When I think of my friend Sue’s yard, I see zinnias, ‘Annabelle’ hydrangea and Rocky Mountain Red geraniums. These were her favorite plants.
She loved State Fair Mix. Every year, she’d buy a flat to plant the annuals in the sunny back corner of her yard around the false indigo (Baptisia). Not too long after she moved into her house, I got a start of the baptisia, which has grown into a large healthy plant in my yard.
We met nearly 40 years ago, each of us married with young sons. We were in a group with several other couples and we’d get together every few weeks or so for dinners on Saturday nights. We’d play group Jeopardy! or charade.
We had a lot in common. Sue worked at a garden center in Broad Ripple called the Hoosier Gardener, and I worked in my uncle’s garden center, Heidenreich Greenhouses, on the southside. We went to Indiana University-Purdue University at Indianapolis, each of us on a multiyear study plan, which meant we didn’t graduate until our thirties, her with a degree in religious studies and me in education and journalism.
We had many weekly dinners and watched dozens of movies together. She got me watching Law & Order, taught me about Umberto Eco and read Tarot cards. She also read a wide range of fiction and non-fiction. She turned me onto Michael Connelly’s Harry Bosch series of detective novels one day when I called her from an airport, asking her to recommend something for me to take on the plane.
Sue died Sept. 11, 2012 and while I’m rich with memories, it will be the baptisia and zinnias that will always remind me of her.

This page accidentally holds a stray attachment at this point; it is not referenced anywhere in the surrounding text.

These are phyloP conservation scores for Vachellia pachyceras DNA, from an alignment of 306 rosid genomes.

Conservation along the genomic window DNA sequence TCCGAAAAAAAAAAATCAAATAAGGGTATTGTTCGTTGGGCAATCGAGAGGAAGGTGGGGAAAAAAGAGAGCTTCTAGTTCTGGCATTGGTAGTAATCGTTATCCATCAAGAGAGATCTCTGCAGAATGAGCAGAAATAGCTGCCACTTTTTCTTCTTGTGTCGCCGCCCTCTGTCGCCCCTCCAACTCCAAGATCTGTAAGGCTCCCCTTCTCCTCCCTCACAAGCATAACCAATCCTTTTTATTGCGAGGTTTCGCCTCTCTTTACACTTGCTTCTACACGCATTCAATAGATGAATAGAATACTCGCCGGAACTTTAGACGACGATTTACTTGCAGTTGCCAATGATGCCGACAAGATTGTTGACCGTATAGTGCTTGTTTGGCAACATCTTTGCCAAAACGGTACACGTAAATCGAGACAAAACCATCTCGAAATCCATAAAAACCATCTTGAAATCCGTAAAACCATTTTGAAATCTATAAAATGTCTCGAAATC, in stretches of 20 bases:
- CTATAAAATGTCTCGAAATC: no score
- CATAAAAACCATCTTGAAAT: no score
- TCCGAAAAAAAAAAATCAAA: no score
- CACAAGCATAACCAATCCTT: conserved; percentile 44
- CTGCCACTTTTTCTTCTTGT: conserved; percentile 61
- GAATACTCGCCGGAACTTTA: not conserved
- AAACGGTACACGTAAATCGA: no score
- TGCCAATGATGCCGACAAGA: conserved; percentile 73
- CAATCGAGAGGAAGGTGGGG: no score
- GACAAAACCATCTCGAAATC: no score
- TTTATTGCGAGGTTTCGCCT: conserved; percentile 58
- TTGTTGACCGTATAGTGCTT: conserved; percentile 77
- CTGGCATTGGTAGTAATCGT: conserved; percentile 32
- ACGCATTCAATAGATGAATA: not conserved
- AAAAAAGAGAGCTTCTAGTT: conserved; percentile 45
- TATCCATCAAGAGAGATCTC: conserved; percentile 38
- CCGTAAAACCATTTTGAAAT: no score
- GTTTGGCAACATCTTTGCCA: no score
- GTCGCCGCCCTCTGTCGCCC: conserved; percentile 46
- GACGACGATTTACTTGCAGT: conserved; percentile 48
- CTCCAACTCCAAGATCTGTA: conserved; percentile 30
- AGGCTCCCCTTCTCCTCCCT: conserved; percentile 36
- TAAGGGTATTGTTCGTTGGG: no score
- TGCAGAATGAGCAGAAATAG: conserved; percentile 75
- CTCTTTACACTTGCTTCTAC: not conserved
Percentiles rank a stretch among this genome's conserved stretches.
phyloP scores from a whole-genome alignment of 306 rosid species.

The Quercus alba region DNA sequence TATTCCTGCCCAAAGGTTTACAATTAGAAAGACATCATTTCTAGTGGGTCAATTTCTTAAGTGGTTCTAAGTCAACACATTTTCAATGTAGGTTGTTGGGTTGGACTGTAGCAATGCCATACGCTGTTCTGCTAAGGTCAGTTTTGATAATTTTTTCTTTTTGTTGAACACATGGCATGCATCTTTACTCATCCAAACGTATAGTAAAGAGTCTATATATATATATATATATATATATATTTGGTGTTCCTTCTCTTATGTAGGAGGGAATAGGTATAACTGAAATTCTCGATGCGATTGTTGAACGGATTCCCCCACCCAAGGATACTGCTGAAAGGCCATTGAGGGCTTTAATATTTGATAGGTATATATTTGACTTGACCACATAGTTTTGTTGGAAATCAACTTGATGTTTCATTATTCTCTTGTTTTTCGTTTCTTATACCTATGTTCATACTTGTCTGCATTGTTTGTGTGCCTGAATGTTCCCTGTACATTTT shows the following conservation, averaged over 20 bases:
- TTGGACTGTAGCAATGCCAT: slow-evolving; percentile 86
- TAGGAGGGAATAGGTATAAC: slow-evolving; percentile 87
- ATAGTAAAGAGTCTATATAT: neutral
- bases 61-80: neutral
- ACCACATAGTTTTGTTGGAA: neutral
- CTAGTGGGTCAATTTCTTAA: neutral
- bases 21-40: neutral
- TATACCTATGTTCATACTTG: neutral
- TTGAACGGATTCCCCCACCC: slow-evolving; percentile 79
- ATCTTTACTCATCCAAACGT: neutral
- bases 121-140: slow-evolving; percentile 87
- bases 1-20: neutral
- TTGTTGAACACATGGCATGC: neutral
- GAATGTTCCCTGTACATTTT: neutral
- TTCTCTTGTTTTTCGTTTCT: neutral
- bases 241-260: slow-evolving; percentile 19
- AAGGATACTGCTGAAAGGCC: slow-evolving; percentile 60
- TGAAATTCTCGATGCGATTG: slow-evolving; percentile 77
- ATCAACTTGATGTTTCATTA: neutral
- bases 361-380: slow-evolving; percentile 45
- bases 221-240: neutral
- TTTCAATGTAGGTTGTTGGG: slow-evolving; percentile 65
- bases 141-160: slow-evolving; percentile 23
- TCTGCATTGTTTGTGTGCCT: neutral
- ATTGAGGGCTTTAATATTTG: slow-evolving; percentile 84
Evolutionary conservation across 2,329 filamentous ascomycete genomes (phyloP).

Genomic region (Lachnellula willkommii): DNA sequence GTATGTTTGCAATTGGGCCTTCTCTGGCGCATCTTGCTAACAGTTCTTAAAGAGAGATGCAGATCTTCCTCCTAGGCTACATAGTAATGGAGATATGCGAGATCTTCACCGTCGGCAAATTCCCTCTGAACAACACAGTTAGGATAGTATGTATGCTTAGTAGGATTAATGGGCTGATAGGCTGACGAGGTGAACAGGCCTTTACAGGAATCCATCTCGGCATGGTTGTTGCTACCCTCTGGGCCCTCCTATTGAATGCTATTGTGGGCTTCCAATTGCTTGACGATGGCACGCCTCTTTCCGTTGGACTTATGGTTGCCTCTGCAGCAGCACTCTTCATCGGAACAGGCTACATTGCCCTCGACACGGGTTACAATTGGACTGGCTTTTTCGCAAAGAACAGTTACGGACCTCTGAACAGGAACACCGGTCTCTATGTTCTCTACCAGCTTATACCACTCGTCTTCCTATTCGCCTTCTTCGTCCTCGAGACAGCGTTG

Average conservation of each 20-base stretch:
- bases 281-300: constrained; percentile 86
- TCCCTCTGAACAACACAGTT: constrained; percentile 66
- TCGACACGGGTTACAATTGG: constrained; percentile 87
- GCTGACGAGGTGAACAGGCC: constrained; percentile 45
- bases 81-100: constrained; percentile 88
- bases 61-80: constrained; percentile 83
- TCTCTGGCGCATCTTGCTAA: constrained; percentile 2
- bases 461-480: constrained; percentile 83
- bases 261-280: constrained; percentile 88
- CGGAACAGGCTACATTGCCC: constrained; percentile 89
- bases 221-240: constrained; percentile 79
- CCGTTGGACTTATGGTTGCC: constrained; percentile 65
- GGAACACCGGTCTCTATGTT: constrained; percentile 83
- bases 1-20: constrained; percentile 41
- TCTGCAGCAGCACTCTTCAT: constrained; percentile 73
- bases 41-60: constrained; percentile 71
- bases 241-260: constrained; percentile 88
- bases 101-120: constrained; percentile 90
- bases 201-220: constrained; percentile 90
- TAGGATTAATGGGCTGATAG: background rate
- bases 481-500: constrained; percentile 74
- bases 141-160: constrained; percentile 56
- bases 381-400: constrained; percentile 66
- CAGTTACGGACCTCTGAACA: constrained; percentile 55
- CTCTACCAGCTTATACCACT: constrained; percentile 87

My friend Linda gave me a clump of no-name mock orange (Philadelphus) when I moved here. It came from her late grandmother’s century-old farm in Illinois. Every time I smell the mock orange, I think of Linda’s generosity. I also think of my late mother, who loved mock orange and had a few worked into her wedding bouquet.
Jim Story was the very first person to send me a letter when I started writing my weekly gardening column in The Indianapolis Star in 1989. He gave me a prairie trillium (T. recurvatum), which blooms every spring, and a tiny, no-name hosta. Jim died in 2005 and when I see these plants, I am reminded of Jim’s generosity and all the lessons I learned from him, especially about gourds.
Cathy Peachey gave me a Clivia miniata a short time before she died of breast cancer in 1994. Cathy owned a couple of CATH Inc., coffee shops, where they served pecan sticky buns that rivaled the memory of my German great grandmother’s. The lemon bars weren’t bad, either.
I divided the clivia and gave it to Sue. Not too long ago, I divided it again and gave it to Carol Michel at May Dreams Gardens, where Garden Bloggers’ Bloom Day was born.
These stories about plants and the memories they hold offer comfort when I walk through the garden. And though none of these is in its prime on this Garden Bloggers’ Bloom Day, they are blooming in my heart.